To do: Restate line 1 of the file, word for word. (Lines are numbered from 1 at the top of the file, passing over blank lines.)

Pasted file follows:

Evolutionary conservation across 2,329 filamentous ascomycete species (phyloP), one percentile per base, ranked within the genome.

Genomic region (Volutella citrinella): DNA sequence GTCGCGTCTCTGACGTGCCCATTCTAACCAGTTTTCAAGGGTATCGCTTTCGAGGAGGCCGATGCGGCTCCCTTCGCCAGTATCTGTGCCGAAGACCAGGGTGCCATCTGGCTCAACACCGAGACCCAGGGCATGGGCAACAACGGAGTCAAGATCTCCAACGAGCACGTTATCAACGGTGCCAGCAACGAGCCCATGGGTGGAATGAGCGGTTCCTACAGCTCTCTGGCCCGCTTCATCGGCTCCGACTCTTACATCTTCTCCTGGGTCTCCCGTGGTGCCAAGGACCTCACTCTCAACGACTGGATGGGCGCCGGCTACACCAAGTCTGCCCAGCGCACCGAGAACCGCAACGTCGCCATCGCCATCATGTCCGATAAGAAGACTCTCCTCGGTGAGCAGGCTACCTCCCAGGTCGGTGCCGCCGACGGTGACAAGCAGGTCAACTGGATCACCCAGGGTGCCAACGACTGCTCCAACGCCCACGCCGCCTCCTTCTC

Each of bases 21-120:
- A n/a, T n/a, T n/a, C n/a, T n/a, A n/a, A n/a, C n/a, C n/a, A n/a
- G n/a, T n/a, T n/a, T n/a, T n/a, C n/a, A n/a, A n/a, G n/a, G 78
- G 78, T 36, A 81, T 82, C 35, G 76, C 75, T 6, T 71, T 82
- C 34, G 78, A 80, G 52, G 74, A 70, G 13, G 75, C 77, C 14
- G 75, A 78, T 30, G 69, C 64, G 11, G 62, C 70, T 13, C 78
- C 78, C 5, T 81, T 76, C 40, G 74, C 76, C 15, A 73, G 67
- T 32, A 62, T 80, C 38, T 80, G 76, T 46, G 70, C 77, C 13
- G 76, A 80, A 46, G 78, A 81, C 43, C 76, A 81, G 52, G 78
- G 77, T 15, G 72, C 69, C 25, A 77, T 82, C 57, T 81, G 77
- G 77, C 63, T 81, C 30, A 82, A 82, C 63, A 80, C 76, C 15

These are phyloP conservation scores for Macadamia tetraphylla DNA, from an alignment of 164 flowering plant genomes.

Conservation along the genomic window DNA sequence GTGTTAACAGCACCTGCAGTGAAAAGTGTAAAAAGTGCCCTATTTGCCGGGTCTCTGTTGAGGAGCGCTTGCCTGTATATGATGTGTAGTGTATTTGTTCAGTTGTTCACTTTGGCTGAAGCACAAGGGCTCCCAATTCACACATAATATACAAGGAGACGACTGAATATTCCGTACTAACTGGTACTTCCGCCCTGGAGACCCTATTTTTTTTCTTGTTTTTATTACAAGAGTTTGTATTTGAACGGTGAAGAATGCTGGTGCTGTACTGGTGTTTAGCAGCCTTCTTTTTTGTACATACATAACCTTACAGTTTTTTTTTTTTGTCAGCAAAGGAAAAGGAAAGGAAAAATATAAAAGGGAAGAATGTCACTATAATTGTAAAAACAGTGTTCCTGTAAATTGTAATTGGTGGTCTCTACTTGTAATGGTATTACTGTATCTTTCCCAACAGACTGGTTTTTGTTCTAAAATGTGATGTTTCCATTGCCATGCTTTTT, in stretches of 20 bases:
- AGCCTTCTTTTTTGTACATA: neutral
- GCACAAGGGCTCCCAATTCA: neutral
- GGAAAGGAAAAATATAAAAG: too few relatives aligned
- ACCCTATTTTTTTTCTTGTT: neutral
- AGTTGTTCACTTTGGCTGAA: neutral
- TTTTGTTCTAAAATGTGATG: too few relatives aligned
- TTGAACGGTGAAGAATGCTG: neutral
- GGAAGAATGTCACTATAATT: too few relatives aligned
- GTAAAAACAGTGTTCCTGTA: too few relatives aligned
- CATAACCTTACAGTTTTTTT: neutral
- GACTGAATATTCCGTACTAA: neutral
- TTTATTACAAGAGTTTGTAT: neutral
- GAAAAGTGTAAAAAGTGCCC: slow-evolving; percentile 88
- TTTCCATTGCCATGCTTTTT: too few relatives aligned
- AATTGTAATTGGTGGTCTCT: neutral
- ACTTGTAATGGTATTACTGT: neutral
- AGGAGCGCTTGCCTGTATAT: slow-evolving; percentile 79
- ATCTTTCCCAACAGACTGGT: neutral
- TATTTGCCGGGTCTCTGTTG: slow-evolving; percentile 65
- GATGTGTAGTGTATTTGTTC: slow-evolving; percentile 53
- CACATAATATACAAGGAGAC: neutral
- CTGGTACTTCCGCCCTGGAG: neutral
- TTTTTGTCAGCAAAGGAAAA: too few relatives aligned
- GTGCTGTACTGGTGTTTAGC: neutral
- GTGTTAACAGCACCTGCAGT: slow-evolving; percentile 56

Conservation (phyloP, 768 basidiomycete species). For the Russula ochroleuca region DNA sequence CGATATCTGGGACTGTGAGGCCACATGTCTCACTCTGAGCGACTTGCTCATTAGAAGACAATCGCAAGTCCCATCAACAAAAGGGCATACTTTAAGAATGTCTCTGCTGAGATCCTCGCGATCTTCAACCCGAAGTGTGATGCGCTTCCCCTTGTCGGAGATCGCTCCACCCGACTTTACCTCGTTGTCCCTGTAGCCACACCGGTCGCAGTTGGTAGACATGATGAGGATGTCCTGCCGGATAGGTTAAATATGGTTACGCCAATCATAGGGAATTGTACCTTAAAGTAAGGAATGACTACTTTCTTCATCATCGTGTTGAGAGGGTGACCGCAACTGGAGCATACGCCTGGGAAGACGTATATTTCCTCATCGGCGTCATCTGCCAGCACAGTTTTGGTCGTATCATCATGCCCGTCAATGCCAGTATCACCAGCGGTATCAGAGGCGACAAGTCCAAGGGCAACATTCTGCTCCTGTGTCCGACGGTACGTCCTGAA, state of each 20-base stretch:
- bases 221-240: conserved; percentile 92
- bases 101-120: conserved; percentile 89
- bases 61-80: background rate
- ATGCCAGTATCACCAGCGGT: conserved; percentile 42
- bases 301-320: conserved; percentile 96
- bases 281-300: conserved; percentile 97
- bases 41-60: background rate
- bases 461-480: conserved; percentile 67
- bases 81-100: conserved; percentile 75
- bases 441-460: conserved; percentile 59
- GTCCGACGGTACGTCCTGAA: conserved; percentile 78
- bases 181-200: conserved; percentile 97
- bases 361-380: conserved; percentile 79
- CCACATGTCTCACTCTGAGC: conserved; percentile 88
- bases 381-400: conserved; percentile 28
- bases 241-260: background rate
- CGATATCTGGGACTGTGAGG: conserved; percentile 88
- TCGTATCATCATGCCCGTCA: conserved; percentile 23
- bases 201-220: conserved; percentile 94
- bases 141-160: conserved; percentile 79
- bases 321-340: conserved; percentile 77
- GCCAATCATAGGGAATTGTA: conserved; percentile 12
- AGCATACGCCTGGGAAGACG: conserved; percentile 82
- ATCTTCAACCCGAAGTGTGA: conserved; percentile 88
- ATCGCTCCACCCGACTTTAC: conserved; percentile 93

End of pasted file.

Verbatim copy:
Evolutionary conservation across 2,329 filamentous ascomycete species (phyloP), one percentile per base, ranked within the genome.